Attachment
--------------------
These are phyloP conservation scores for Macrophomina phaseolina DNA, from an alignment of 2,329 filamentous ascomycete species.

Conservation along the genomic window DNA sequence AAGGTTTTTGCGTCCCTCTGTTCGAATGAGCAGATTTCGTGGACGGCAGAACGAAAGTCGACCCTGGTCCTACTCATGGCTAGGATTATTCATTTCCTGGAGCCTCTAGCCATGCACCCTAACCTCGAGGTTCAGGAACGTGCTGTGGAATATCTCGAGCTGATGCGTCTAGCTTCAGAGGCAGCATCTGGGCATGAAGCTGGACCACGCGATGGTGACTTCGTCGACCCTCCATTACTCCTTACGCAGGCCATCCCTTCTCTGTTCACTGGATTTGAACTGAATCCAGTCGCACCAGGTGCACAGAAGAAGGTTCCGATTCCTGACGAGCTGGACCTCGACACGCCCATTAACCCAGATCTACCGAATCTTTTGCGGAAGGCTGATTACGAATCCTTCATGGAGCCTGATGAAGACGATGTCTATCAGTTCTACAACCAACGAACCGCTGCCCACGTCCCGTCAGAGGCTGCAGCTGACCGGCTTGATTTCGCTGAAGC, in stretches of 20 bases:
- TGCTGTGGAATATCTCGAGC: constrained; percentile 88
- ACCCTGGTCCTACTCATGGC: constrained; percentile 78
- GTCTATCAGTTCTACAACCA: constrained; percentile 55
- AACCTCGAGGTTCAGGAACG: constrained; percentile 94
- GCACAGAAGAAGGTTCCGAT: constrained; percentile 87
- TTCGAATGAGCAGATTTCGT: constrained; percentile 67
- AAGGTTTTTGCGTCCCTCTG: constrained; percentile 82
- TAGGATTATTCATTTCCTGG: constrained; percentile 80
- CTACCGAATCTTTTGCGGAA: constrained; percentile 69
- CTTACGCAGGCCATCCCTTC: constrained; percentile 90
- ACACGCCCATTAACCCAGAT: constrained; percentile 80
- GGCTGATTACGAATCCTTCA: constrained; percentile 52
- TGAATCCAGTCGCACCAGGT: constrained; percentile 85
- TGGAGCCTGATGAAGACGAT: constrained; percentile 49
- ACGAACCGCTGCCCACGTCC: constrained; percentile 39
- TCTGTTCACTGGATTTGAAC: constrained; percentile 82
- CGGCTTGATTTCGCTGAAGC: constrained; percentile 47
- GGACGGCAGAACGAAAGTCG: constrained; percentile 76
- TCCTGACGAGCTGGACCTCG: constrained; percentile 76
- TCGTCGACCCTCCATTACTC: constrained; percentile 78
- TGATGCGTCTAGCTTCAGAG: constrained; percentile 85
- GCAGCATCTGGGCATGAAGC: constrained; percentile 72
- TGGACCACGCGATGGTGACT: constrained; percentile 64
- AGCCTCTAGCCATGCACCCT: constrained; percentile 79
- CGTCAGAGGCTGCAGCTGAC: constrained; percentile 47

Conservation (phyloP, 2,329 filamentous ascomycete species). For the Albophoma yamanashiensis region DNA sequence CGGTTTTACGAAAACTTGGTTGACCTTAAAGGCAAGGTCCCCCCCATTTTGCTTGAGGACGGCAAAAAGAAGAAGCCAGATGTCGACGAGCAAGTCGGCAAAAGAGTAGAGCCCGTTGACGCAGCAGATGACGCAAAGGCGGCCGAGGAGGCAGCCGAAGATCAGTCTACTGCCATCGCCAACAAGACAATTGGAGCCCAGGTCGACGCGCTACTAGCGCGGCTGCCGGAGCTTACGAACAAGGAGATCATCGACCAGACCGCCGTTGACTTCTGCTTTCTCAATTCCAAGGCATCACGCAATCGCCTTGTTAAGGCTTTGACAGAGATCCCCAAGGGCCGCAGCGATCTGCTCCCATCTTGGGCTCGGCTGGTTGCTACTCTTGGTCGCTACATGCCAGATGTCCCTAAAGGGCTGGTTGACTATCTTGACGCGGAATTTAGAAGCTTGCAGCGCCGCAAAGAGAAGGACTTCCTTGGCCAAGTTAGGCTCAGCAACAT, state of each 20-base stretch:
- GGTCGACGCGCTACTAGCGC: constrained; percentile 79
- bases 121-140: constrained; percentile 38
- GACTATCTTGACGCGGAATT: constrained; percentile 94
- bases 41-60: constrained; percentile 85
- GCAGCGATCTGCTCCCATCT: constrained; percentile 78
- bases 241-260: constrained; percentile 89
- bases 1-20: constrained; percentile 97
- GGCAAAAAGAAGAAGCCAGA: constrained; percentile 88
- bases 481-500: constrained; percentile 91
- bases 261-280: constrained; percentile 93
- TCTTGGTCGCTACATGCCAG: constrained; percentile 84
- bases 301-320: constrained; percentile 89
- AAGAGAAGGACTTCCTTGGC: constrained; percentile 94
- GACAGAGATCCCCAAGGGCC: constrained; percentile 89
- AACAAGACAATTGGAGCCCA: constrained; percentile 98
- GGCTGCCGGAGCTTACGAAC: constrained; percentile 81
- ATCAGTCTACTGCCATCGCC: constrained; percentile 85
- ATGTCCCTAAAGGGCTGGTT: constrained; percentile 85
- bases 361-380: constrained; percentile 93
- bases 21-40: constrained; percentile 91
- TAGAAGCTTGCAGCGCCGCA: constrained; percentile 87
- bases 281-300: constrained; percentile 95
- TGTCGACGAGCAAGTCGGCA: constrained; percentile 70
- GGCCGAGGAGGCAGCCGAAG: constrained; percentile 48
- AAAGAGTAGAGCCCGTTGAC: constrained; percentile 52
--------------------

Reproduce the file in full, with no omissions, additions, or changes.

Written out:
These are phyloP conservation scores for Macrophomina phaseolina DNA, from an alignment of 2,329 filamentous ascomycete species.

Conservation along the genomic window DNA sequence AAGGTTTTTGCGTCCCTCTGTTCGAATGAGCAGATTTCGTGGACGGCAGAACGAAAGTCGACCCTGGTCCTACTCATGGCTAGGATTATTCATTTCCTGGAGCCTCTAGCCATGCACCCTAACCTCGAGGTTCAGGAACGTGCTGTGGAATATCTCGAGCTGATGCGTCTAGCTTCAGAGGCAGCATCTGGGCATGAAGCTGGACCACGCGATGGTGACTTCGTCGACCCTCCATTACTCCTTACGCAGGCCATCCCTTCTCTGTTCACTGGATTTGAACTGAATCCAGTCGCACCAGGTGCACAGAAGAAGGTTCCGATTCCTGACGAGCTGGACCTCGACACGCCCATTAACCCAGATCTACCGAATCTTTTGCGGAAGGCTGATTACGAATCCTTCATGGAGCCTGATGAAGACGATGTCTATCAGTTCTACAACCAACGAACCGCTGCCCACGTCCCGTCAGAGGCTGCAGCTGACCGGCTTGATTTCGCTGAAGC, in stretches of 20 bases:
- TGCTGTGGAATATCTCGAGC: constrained; percentile 88
- ACCCTGGTCCTACTCATGGC: constrained; percentile 78
- GTCTATCAGTTCTACAACCA: constrained; percentile 55
- AACCTCGAGGTTCAGGAACG: constrained; percentile 94
- GCACAGAAGAAGGTTCCGAT: constrained; percentile 87
- TTCGAATGAGCAGATTTCGT: constrained; percentile 67
- AAGGTTTTTGCGTCCCTCTG: constrained; percentile 82
- TAGGATTATTCATTTCCTGG: constrained; percentile 80
- CTACCGAATCTTTTGCGGAA: constrained; percentile 69
- CTTACGCAGGCCATCCCTTC: constrained; percentile 90
- ACACGCCCATTAACCCAGAT: constrained; percentile 80
- GGCTGATTACGAATCCTTCA: constrained; percentile 52
- TGAATCCAGTCGCACCAGGT: constrained; percentile 85
- TGGAGCCTGATGAAGACGAT: constrained; percentile 49
- ACGAACCGCTGCCCACGTCC: constrained; percentile 39
- TCTGTTCACTGGATTTGAAC: constrained; percentile 82
- CGGCTTGATTTCGCTGAAGC: constrained; percentile 47
- GGACGGCAGAACGAAAGTCG: constrained; percentile 76
- TCCTGACGAGCTGGACCTCG: constrained; percentile 76
- TCGTCGACCCTCCATTACTC: constrained; percentile 78
- TGATGCGTCTAGCTTCAGAG: constrained; percentile 85
- GCAGCATCTGGGCATGAAGC: constrained; percentile 72
- TGGACCACGCGATGGTGACT: constrained; percentile 64
- AGCCTCTAGCCATGCACCCT: constrained; percentile 79
- CGTCAGAGGCTGCAGCTGAC: constrained; percentile 47

Conservation (phyloP, 2,329 filamentous ascomycete species). For the Albophoma yamanashiensis region DNA sequence CGGTTTTACGAAAACTTGGTTGACCTTAAAGGCAAGGTCCCCCCCATTTTGCTTGAGGACGGCAAAAAGAAGAAGCCAGATGTCGACGAGCAAGTCGGCAAAAGAGTAGAGCCCGTTGACGCAGCAGATGACGCAAAGGCGGCCGAGGAGGCAGCCGAAGATCAGTCTACTGCCATCGCCAACAAGACAATTGGAGCCCAGGTCGACGCGCTACTAGCGCGGCTGCCGGAGCTTACGAACAAGGAGATCATCGACCAGACCGCCGTTGACTTCTGCTTTCTCAATTCCAAGGCATCACGCAATCGCCTTGTTAAGGCTTTGACAGAGATCCCCAAGGGCCGCAGCGATCTGCTCCCATCTTGGGCTCGGCTGGTTGCTACTCTTGGTCGCTACATGCCAGATGTCCCTAAAGGGCTGGTTGACTATCTTGACGCGGAATTTAGAAGCTTGCAGCGCCGCAAAGAGAAGGACTTCCTTGGCCAAGTTAGGCTCAGCAACAT, state of each 20-base stretch:
- GGTCGACGCGCTACTAGCGC: constrained; percentile 79
- bases 121-140: constrained; percentile 38
- GACTATCTTGACGCGGAATT: constrained; percentile 94
- bases 41-60: constrained; percentile 85
- GCAGCGATCTGCTCCCATCT: constrained; percentile 78
- bases 241-260: constrained; percentile 89
- bases 1-20: constrained; percentile 97
- GGCAAAAAGAAGAAGCCAGA: constrained; percentile 88
- bases 481-500: constrained; percentile 91
- bases 261-280: constrained; percentile 93
- TCTTGGTCGCTACATGCCAG: constrained; percentile 84
- bases 301-320: constrained; percentile 89
- AAGAGAAGGACTTCCTTGGC: constrained; percentile 94
- GACAGAGATCCCCAAGGGCC: constrained; percentile 89
- AACAAGACAATTGGAGCCCA: constrained; percentile 98
- GGCTGCCGGAGCTTACGAAC: constrained; percentile 81
- ATCAGTCTACTGCCATCGCC: constrained; percentile 85
- ATGTCCCTAAAGGGCTGGTT: constrained; percentile 85
- bases 361-380: constrained; percentile 93
- bases 21-40: constrained; percentile 91
- TAGAAGCTTGCAGCGCCGCA: constrained; percentile 87
- bases 281-300: constrained; percentile 95
- TGTCGACGAGCAAGTCGGCA: constrained; percentile 70
- GGCCGAGGAGGCAGCCGAAG: constrained; percentile 48
- AAAGAGTAGAGCCCGTTGAC: constrained; percentile 52